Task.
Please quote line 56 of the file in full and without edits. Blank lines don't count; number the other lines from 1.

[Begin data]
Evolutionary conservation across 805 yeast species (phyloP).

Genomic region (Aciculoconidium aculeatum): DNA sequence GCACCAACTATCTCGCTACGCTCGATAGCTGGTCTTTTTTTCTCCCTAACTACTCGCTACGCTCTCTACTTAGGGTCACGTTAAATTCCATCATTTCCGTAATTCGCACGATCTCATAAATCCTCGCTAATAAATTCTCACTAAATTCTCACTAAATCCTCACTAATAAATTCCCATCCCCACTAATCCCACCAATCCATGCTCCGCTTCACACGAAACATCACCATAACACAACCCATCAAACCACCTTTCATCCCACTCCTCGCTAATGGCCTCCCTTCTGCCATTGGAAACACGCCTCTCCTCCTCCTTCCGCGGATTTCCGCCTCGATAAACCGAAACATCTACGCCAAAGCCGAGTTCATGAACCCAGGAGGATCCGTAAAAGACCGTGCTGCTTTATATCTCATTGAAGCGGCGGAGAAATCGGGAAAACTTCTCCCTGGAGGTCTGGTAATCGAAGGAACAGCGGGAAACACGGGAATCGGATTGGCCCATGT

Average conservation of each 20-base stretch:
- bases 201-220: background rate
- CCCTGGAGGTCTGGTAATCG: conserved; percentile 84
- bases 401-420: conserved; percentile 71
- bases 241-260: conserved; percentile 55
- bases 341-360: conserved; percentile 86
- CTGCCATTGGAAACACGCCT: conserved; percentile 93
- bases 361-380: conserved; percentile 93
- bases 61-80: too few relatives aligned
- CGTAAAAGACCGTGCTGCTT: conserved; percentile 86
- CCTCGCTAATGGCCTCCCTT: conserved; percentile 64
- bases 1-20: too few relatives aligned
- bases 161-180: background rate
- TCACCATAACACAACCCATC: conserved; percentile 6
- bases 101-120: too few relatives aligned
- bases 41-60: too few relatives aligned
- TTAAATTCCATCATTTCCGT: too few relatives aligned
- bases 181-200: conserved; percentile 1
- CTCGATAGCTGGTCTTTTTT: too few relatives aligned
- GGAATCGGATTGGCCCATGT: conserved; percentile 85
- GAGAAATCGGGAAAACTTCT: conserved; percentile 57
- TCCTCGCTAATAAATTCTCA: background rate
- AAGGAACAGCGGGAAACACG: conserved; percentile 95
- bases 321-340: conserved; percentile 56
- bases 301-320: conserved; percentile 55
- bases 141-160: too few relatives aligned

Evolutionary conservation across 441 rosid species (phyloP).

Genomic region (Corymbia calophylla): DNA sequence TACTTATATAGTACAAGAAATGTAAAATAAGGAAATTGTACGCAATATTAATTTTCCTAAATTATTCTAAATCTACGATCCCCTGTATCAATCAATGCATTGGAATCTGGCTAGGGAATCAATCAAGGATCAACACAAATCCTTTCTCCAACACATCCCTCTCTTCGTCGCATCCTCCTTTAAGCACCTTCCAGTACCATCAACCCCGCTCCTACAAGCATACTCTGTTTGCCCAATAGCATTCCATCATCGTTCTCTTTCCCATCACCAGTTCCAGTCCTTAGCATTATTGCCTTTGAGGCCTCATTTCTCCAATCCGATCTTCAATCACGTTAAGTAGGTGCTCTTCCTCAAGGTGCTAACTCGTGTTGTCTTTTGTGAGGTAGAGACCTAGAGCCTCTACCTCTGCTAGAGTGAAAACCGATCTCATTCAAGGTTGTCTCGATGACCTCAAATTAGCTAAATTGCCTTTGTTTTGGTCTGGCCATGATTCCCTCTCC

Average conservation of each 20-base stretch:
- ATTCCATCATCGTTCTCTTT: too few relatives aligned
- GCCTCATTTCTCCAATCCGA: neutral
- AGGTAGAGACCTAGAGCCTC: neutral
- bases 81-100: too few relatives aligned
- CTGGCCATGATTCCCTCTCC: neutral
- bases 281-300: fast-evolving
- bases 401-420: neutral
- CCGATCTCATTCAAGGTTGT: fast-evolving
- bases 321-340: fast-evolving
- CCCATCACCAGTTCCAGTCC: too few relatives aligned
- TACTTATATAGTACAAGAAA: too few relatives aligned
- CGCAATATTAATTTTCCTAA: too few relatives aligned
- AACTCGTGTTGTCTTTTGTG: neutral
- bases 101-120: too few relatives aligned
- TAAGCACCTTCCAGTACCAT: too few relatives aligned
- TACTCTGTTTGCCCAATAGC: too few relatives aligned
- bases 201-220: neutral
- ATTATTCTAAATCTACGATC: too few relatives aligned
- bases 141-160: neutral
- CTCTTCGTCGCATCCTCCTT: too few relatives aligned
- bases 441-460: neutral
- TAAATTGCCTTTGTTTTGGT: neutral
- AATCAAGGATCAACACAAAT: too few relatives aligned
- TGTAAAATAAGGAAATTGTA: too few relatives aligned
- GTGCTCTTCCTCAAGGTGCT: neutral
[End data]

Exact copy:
- GTGCTCTTCCTCAAGGTGCT: neutral